Paul Stamets has been a dedicated mycologist for more than four decades translating his love for the fungi into a thriving business and a visionary research facility. He has received many awards including but not limited to:

  • 1998, "Bioneers Award" from The Collective Heritage Institute
  • National Geographic Adventure Magazine's "Green-Novator"
  • 2008 he was named one of "50 Visionaries Who Are Changing Your World" by Utne Reader
  • 2014 the "Invention Ambassador" by the American Association of the Advancement of Science (AAAS)

As an author he has written six books on mushroom cultivation, identification and use which have been recognized as the definitive texts, as well as many scholarly papers and articles, and his book "Mycelium Running: How Mushrooms can Help Save The World" he reveals the hitherto unrecognized value of these denizens of the forest floor.

The path that started with a trip

Paul Stamets was a shy young man with a stuttering problem and because of it he couldn't look people in the eye. At the age of 18 he ate a psilocybin mushroom for the first time and while hallucinating he got caught in a summer thunderstorm and climbed a tree for shelter. While nestled in the bough of the tree, tripping out on psilocybin, he began to examine his life and asked himself why he stuttered so much. Not finding an answer he began repeating to himself, "Stop muttering now".

The next morning someone greeted him and he looked them back in the eye and responded in kind without stuttering. That was when he realized that mushrooms were really important to him.

Stamets enrolled in college and eventually graduated from Olympia's Evergreen State College. He studied biology and electron microscopy and pioneered research on psilocybin. His love if not outright obsession for mushrooms has led to many amazing discoveries.

In one study he revealed how oyster mushrooms can break down 95% of hydrocarbons in a diesel soaked patch of dirt much more effectively than conventional methods. And what is most amazing about his process is that the toxic hydrocarbons are broken down into its non toxic constituents. This method can also be used, says Stamets, to break down dioxins, PCBs and even nerve gas.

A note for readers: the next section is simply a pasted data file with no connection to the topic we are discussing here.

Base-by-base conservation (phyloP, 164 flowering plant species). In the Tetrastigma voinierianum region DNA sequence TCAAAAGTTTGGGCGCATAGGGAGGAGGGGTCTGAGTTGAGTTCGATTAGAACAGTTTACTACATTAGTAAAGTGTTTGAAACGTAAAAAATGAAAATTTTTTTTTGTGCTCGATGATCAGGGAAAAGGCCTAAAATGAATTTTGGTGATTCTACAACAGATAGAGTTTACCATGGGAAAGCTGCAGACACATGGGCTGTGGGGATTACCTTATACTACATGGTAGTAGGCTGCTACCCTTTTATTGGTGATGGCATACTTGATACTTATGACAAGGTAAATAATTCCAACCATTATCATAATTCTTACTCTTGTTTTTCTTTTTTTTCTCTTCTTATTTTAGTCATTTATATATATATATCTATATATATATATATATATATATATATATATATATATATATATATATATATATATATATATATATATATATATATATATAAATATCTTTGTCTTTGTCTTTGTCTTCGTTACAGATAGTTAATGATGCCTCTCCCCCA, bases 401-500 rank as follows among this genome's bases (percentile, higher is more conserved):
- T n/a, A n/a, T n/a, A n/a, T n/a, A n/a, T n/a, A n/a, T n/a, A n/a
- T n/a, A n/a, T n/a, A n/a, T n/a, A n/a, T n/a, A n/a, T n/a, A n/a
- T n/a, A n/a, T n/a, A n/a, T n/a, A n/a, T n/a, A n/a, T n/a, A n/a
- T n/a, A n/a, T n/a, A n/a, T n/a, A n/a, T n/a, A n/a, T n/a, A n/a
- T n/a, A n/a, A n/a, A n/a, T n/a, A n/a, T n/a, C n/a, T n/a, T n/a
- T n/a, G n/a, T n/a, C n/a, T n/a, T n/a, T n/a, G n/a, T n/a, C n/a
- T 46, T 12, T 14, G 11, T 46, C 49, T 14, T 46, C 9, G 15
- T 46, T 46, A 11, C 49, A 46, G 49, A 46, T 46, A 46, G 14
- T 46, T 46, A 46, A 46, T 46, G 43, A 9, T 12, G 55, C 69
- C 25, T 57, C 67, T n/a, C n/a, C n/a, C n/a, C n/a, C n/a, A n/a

Guardians of the ecosystem

Mushrooms are the guardians of the ecosystem and are a primary pillar of the food web, connecting food chains, recycling nutrients keeping the forests healthy and may have been the harbingers of life on this planet as fossil records have revealed that at one time the planet was populated by fungi as big as trees. Though it was 650 million years ago that the animal kingdom branched off from the fungi kingdom, fungi and humans still have nearly half of their DNA in common. Because of this, "our ancestors", as Stamets likes to refer to mushrooms are susceptible to many of the same infections we are.

Stamets has also shown that the health benefits of mushrooms goes far beyond their potential abundance of vitamin D. In one study he reveals the antiviral properties of the mycelium of the mushroom and his "mycomedicines" have the capacity to treat influenza, HIV, cancer, smallpox without any apparent toxicity. Over a four year period he filed twenty-two patents and once after giving a talk about the use of fungi to kill carpenter ants he was approached by two retired pesticide industry executives who warned him to watch his back, feeling that their former employers would feel threatened by his cheap, nontoxic pesticide.

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